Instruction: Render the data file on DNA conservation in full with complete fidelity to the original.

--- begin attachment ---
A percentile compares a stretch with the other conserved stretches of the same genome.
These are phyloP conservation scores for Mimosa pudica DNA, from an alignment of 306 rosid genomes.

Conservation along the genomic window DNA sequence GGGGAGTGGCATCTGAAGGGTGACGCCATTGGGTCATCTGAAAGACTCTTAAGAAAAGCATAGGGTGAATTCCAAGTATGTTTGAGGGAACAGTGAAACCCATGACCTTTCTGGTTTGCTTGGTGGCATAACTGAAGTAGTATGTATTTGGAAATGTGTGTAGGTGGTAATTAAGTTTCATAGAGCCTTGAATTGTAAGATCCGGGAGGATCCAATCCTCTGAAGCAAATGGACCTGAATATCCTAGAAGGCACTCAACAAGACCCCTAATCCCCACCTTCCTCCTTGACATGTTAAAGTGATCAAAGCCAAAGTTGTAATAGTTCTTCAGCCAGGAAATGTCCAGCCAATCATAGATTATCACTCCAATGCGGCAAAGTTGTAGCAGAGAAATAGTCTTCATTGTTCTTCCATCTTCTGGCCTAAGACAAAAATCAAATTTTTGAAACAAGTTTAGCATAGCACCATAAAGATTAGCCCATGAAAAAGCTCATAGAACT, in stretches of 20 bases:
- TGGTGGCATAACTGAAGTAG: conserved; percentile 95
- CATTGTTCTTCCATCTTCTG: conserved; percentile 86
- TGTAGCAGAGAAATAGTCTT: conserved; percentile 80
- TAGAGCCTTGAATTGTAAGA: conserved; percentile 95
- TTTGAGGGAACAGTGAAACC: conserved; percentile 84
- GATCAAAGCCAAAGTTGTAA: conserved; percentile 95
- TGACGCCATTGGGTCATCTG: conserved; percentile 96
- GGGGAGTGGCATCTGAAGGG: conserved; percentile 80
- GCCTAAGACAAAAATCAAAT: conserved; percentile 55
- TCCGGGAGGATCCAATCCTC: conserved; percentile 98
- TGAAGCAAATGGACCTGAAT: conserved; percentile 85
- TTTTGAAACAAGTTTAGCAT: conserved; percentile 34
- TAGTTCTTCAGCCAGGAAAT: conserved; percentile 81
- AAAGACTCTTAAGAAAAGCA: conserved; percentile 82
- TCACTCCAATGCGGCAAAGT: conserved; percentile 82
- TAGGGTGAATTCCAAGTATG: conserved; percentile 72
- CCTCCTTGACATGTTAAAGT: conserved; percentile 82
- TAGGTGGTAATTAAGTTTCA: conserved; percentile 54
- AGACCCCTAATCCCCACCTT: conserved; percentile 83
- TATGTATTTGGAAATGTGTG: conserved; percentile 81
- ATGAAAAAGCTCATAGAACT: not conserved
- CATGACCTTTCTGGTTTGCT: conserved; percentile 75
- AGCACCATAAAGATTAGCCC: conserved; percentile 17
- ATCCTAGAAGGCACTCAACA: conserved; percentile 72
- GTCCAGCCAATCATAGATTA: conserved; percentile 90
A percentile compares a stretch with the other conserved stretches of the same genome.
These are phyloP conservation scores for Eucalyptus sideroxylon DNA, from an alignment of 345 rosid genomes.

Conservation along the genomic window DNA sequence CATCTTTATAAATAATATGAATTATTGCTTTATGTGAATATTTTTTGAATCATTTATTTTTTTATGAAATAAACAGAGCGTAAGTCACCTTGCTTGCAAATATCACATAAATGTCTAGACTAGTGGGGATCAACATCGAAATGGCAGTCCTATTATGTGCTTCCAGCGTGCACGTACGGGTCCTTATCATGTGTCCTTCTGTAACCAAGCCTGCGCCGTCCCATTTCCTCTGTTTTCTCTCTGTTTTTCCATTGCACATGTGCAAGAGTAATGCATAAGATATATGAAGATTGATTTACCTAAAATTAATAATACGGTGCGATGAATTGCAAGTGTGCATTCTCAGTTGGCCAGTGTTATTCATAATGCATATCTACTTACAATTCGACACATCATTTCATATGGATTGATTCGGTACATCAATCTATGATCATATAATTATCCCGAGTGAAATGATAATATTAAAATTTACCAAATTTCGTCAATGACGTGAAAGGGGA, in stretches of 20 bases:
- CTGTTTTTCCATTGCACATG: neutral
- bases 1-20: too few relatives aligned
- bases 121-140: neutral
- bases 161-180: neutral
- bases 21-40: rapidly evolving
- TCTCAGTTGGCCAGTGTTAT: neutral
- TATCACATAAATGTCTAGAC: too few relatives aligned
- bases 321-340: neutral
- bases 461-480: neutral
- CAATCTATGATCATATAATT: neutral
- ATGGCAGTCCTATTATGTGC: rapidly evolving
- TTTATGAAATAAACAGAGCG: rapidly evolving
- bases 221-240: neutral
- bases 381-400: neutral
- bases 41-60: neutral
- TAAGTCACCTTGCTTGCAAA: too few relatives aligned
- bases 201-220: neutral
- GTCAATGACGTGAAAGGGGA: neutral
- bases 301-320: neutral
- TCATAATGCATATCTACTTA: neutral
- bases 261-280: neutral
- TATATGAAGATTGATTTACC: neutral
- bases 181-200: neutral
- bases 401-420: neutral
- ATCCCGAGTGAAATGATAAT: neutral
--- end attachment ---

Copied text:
A percentile compares a stretch with the other conserved stretches of the same genome.
These are phyloP conservation scores for Mimosa pudica DNA, from an alignment of 306 rosid genomes.

Conservation along the genomic window DNA sequence GGGGAGTGGCATCTGAAGGGTGACGCCATTGGGTCATCTGAAAGACTCTTAAGAAAAGCATAGGGTGAATTCCAAGTATGTTTGAGGGAACAGTGAAACCCATGACCTTTCTGGTTTGCTTGGTGGCATAACTGAAGTAGTATGTATTTGGAAATGTGTGTAGGTGGTAATTAAGTTTCATAGAGCCTTGAATTGTAAGATCCGGGAGGATCCAATCCTCTGAAGCAAATGGACCTGAATATCCTAGAAGGCACTCAACAAGACCCCTAATCCCCACCTTCCTCCTTGACATGTTAAAGTGATCAAAGCCAAAGTTGTAATAGTTCTTCAGCCAGGAAATGTCCAGCCAATCATAGATTATCACTCCAATGCGGCAAAGTTGTAGCAGAGAAATAGTCTTCATTGTTCTTCCATCTTCTGGCCTAAGACAAAAATCAAATTTTTGAAACAAGTTTAGCATAGCACCATAAAGATTAGCCCATGAAAAAGCTCATAGAACT, in stretches of 20 bases:
- TGGTGGCATAACTGAAGTAG: conserved; percentile 95
- CATTGTTCTTCCATCTTCTG: conserved; percentile 86
- TGTAGCAGAGAAATAGTCTT: conserved; percentile 80
- TAGAGCCTTGAATTGTAAGA: conserved; percentile 95
- TTTGAGGGAACAGTGAAACC: conserved; percentile 84
- GATCAAAGCCAAAGTTGTAA: conserved; percentile 95
- TGACGCCATTGGGTCATCTG: conserved; percentile 96
- GGGGAGTGGCATCTGAAGGG: conserved; percentile 80
- GCCTAAGACAAAAATCAAAT: conserved; percentile 55
- TCCGGGAGGATCCAATCCTC: conserved; percentile 98
- TGAAGCAAATGGACCTGAAT: conserved; percentile 85
- TTTTGAAACAAGTTTAGCAT: conserved; percentile 34
- TAGTTCTTCAGCCAGGAAAT: conserved; percentile 81
- AAAGACTCTTAAGAAAAGCA: conserved; percentile 82
- TCACTCCAATGCGGCAAAGT: conserved; percentile 82
- TAGGGTGAATTCCAAGTATG: conserved; percentile 72
- CCTCCTTGACATGTTAAAGT: conserved; percentile 82
- TAGGTGGTAATTAAGTTTCA: conserved; percentile 54
- AGACCCCTAATCCCCACCTT: conserved; percentile 83
- TATGTATTTGGAAATGTGTG: conserved; percentile 81
- ATGAAAAAGCTCATAGAACT: not conserved
- CATGACCTTTCTGGTTTGCT: conserved; percentile 75
- AGCACCATAAAGATTAGCCC: conserved; percentile 17
- ATCCTAGAAGGCACTCAACA: conserved; percentile 72
- GTCCAGCCAATCATAGATTA: conserved; percentile 90
A percentile compares a stretch with the other conserved stretches of the same genome.
These are phyloP conservation scores for Eucalyptus sideroxylon DNA, from an alignment of 345 rosid genomes.

Conservation along the genomic window DNA sequence CATCTTTATAAATAATATGAATTATTGCTTTATGTGAATATTTTTTGAATCATTTATTTTTTTATGAAATAAACAGAGCGTAAGTCACCTTGCTTGCAAATATCACATAAATGTCTAGACTAGTGGGGATCAACATCGAAATGGCAGTCCTATTATGTGCTTCCAGCGTGCACGTACGGGTCCTTATCATGTGTCCTTCTGTAACCAAGCCTGCGCCGTCCCATTTCCTCTGTTTTCTCTCTGTTTTTCCATTGCACATGTGCAAGAGTAATGCATAAGATATATGAAGATTGATTTACCTAAAATTAATAATACGGTGCGATGAATTGCAAGTGTGCATTCTCAGTTGGCCAGTGTTATTCATAATGCATATCTACTTACAATTCGACACATCATTTCATATGGATTGATTCGGTACATCAATCTATGATCATATAATTATCCCGAGTGAAATGATAATATTAAAATTTACCAAATTTCGTCAATGACGTGAAAGGGGA, in stretches of 20 bases:
- CTGTTTTTCCATTGCACATG: neutral
- bases 1-20: too few relatives aligned
- bases 121-140: neutral
- bases 161-180: neutral
- bases 21-40: rapidly evolving
- TCTCAGTTGGCCAGTGTTAT: neutral
- TATCACATAAATGTCTAGAC: too few relatives aligned
- bases 321-340: neutral
- bases 461-480: neutral
- CAATCTATGATCATATAATT: neutral
- ATGGCAGTCCTATTATGTGC: rapidly evolving
- TTTATGAAATAAACAGAGCG: rapidly evolving
- bases 221-240: neutral
- bases 381-400: neutral
- bases 41-60: neutral
- TAAGTCACCTTGCTTGCAAA: too few relatives aligned
- bases 201-220: neutral
- GTCAATGACGTGAAAGGGGA: neutral
- bases 301-320: neutral
- TCATAATGCATATCTACTTA: neutral
- bases 261-280: neutral
- TATATGAAGATTGATTTACC: neutral
- bases 181-200: neutral
- bases 401-420: neutral
- ATCCCGAGTGAAATGATAAT: neutral